Ansi Escape Sequences
Ansi Commands
Ansi Key Codes

Ansi.sys is an enhancement of the "CON" device driver built into It can be used to modify the default display colours, the position of the cursor, and how keystrokes are interpreted. It can also be used to change the video mode.


Ansi.sys can only be loaded in Config.sys using a Device or DeviceHigh statement.

Device=[Path]Ansi.sys [/X|/K] [/R] or
DeviceHigh=[Path]Ansi.sys [/X|/K] [/R]

PathThe full path (usually: c:\windows\command). Default is the root directory of the start-up drive (usually C:/)
/XEnables remapping of the extended keys on a 101-key keyboard.
/KCauses a 101-key keyboard to behave as an 84-key keyboard.
/RInvalid switch (?)
/LValid but not functional 1
/S=n: Sets the maximum number of lines to reserve for a screen buffer. Set n=43 or 50 to support full use of EGA/VGA 43/50-line screens. Or use /S=1 to save memory when the screen save/recall function is not used. Default is /S=25
/RApparently no longer a valid switch


  1. Once Ansi.sys has been loaded, it's various functions can be accessed at any time by sending one or more Escape Sequences to the screen. These are tabulated in Ansi Commands

  2. Unfortunately, Escape Sequences cannot be directly entered at the command line because the first character (ASCII 27 or "ESC") is interpreted as an instruction to "clear the command line" which doesn't get you very far. Fortunately, a number of workarounds have been developed - see Ansi Escape Sequences.

  3. The most common situations in which Ansi.sys is called for are:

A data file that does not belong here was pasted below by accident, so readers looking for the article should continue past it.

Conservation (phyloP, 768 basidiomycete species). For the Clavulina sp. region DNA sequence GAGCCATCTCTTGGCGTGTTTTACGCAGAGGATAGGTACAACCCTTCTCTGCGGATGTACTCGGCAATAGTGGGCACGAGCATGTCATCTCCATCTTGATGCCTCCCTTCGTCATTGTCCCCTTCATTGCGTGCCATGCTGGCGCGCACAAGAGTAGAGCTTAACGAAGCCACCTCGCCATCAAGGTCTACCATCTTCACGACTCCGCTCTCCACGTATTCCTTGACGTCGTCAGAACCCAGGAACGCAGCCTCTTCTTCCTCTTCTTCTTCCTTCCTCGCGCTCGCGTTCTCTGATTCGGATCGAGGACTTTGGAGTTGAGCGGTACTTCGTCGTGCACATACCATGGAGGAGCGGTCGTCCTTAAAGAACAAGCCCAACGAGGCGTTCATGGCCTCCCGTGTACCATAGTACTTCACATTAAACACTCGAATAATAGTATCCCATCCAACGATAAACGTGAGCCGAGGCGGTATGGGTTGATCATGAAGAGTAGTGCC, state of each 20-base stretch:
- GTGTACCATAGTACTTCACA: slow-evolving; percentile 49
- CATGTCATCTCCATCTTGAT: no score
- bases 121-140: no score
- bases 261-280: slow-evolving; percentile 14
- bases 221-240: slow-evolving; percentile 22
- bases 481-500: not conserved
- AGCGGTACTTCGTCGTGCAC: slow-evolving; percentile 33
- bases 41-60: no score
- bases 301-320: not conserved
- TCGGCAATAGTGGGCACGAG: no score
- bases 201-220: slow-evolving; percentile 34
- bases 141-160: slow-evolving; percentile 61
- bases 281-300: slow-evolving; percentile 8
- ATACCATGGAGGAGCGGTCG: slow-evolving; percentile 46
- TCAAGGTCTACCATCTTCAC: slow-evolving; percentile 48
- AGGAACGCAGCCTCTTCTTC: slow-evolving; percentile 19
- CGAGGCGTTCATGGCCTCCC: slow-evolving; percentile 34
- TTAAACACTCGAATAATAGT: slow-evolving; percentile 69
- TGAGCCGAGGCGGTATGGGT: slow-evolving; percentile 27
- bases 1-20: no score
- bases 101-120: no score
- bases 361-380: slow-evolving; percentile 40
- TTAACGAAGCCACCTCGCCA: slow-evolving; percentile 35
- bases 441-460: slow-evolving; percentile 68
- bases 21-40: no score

1. The construction of fancy prompts and menus (see PROMPT); and
    2. Remapping little used keys on the keyboard
    It should be appreciated that most DOS programs write directly to the screen and bypass Ansi.sys altogether. Thus both colour and keyboard changes will generally only apply when using Dos commands and the supplied utilities such as FDISK and FORMAT.

  4. As far as I can determine, the "extended keys" that can be remapped by including the /X switch are the 10 keys between the main and number keypads on the standard 104 key keyboard - ie. Insert, Home, Page Up, Page Down, Delete, End, and the cursor keys. These keys all have scan codes beginning with 224 and it appears that, without the /X switch, this is read as "0" and become indistinguishable from the equivalent keys on the number keypad.

  5. According to Msdosdrv.txt on the Win98SE CD, the /R switch
    "Adjusts line scrolling to improve readability when ANSI.SYS is used with screen-reading programs (which make computers more accessible to people with disabilities)"
    However, on my machine Ansi.sys will not load when this switch is specified. Furthermore, scanning through the code with EDIT, I can find /X, /K/, /L, /S and /SCREENSIZE - but no trace of /R. Very odd!

File Details

File NameDefault LocationDos Ver.Win Ver.SizeDateSource
Ansi.sysc:\windows\command 7.0Win95 9 719111/07/
7.1Win95 (OSR2.x) 9 719224/08/
Win98 9 719211/05/
Win98 SE 9 719223/04/

Superscripts denote which same size files, if any, are identical (using FC).

1 Thanks to Mark Dormer for pointing out the MS Knowledge Base article Q74182
This page last revised:
January 1, 2003.